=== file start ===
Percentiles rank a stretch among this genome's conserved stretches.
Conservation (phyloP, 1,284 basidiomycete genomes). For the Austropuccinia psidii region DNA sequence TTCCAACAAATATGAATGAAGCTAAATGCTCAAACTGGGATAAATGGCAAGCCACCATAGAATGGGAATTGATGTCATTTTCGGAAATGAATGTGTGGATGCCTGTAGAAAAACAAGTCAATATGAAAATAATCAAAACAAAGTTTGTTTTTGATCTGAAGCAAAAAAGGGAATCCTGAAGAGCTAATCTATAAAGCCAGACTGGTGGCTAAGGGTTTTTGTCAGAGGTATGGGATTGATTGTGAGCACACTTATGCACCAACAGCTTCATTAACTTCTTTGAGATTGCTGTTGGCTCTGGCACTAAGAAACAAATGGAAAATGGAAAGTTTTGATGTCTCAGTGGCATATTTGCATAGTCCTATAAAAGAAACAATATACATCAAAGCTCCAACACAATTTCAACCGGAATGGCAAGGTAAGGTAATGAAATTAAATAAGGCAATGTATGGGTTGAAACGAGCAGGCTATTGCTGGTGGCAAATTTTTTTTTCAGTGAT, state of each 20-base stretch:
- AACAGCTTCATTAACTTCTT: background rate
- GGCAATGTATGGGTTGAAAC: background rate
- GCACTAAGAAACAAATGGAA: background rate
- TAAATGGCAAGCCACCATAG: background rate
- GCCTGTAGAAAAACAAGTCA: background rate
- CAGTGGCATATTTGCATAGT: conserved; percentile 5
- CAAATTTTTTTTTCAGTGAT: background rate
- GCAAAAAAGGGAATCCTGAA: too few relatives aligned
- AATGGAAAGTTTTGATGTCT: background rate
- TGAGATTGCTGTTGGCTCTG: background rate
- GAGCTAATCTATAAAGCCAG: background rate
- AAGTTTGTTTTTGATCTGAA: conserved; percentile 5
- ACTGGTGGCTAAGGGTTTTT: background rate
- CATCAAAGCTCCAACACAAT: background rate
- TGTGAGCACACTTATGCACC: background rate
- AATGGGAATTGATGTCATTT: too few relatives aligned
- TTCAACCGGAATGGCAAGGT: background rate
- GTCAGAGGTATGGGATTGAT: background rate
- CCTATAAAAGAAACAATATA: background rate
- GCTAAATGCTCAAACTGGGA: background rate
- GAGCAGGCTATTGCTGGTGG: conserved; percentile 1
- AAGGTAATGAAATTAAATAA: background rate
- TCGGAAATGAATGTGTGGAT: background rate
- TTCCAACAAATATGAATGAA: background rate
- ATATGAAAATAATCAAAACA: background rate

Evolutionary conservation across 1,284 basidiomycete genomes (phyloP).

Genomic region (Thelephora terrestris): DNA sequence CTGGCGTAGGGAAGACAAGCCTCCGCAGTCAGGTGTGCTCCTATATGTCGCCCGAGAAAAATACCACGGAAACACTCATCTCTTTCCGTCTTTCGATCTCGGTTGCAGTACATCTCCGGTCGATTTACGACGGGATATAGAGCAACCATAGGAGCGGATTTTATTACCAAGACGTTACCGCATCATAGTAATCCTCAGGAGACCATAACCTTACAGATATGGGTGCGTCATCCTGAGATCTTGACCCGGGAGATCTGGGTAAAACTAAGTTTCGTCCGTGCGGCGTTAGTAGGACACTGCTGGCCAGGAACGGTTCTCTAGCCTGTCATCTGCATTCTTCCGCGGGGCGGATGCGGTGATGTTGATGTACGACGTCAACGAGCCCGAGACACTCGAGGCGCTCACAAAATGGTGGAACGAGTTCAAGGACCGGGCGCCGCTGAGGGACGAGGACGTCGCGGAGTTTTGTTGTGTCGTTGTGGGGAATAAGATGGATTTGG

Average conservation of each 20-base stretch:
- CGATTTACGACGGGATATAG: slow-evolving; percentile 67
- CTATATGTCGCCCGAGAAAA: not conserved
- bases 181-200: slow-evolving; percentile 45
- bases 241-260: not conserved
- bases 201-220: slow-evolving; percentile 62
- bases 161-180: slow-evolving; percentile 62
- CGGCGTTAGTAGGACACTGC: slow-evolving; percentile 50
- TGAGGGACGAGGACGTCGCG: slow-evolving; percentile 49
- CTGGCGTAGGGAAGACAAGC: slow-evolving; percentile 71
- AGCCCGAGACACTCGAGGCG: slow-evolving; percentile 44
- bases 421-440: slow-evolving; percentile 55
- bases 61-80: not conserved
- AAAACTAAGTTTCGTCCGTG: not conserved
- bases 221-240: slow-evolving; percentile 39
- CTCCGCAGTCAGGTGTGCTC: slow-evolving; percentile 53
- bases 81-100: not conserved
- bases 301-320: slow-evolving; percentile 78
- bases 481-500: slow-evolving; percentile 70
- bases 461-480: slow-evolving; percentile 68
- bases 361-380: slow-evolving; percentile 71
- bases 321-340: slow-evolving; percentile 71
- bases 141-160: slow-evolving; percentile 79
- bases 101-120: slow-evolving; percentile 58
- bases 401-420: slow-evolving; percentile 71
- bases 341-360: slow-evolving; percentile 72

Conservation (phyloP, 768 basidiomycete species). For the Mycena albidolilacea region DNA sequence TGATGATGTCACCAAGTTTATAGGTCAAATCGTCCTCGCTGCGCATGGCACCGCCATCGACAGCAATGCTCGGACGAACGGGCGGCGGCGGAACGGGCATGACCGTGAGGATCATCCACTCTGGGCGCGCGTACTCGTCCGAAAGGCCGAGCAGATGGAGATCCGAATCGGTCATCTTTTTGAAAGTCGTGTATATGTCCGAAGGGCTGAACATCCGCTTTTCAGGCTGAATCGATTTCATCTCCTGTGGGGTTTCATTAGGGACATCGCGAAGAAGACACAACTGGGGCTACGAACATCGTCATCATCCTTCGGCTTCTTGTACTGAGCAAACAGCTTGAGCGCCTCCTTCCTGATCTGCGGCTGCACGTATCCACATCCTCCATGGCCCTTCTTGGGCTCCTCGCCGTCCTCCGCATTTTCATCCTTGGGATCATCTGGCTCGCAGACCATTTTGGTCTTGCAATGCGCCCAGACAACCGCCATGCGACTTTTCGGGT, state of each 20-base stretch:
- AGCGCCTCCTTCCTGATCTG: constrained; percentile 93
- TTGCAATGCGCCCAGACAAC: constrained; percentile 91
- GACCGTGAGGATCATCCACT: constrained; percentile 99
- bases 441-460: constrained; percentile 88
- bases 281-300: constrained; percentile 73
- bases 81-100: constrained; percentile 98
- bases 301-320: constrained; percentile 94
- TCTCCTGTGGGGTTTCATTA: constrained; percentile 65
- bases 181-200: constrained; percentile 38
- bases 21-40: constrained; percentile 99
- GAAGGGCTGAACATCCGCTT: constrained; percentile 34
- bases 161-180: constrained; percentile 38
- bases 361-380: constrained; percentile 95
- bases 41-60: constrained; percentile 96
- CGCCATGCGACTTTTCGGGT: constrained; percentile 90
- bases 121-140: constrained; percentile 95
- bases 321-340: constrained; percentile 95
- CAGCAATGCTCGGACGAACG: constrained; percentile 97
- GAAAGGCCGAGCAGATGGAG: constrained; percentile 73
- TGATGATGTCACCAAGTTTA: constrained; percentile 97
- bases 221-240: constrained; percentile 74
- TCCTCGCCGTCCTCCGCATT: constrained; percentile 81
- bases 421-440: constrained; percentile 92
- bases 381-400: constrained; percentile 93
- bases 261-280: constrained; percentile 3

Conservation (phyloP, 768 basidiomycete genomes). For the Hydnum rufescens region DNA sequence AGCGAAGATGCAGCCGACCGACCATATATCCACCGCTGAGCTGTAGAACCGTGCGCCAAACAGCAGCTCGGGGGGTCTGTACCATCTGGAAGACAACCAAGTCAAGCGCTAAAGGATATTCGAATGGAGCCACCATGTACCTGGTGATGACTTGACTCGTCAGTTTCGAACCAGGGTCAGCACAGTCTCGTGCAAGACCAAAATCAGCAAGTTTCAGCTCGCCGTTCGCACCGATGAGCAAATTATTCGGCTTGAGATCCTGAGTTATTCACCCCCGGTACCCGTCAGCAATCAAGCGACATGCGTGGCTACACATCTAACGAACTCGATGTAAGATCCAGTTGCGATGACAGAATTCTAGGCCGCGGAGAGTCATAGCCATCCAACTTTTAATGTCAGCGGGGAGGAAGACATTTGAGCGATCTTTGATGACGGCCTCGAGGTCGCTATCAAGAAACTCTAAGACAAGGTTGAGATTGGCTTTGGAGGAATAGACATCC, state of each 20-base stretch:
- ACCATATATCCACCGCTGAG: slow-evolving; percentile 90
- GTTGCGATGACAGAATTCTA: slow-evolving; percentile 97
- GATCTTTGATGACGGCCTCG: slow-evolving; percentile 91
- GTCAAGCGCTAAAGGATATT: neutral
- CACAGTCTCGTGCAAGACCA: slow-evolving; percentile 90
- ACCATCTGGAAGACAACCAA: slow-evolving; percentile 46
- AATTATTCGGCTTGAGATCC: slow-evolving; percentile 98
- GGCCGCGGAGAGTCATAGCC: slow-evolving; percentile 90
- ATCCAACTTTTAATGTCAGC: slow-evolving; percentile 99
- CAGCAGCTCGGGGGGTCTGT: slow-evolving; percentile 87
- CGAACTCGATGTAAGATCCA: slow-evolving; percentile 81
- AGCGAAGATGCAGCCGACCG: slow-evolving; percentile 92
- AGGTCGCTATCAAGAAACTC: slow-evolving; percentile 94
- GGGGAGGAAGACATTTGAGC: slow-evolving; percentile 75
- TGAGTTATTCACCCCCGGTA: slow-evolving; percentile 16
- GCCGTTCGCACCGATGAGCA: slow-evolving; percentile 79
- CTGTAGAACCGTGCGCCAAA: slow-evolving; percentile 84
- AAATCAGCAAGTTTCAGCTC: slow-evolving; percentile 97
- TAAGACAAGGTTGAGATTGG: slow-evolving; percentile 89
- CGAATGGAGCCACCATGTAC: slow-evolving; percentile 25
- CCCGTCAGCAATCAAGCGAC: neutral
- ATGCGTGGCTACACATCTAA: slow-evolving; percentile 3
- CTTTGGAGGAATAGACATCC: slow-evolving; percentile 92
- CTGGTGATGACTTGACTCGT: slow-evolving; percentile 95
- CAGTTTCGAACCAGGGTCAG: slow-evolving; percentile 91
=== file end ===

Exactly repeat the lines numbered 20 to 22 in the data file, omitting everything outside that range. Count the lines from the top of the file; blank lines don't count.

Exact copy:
- GTCAGAGGTATGGGATTGAT: background rate
- CCTATAAAAGAAACAATATA: background rate
- GCTAAATGCTCAAACTGGGA: background rate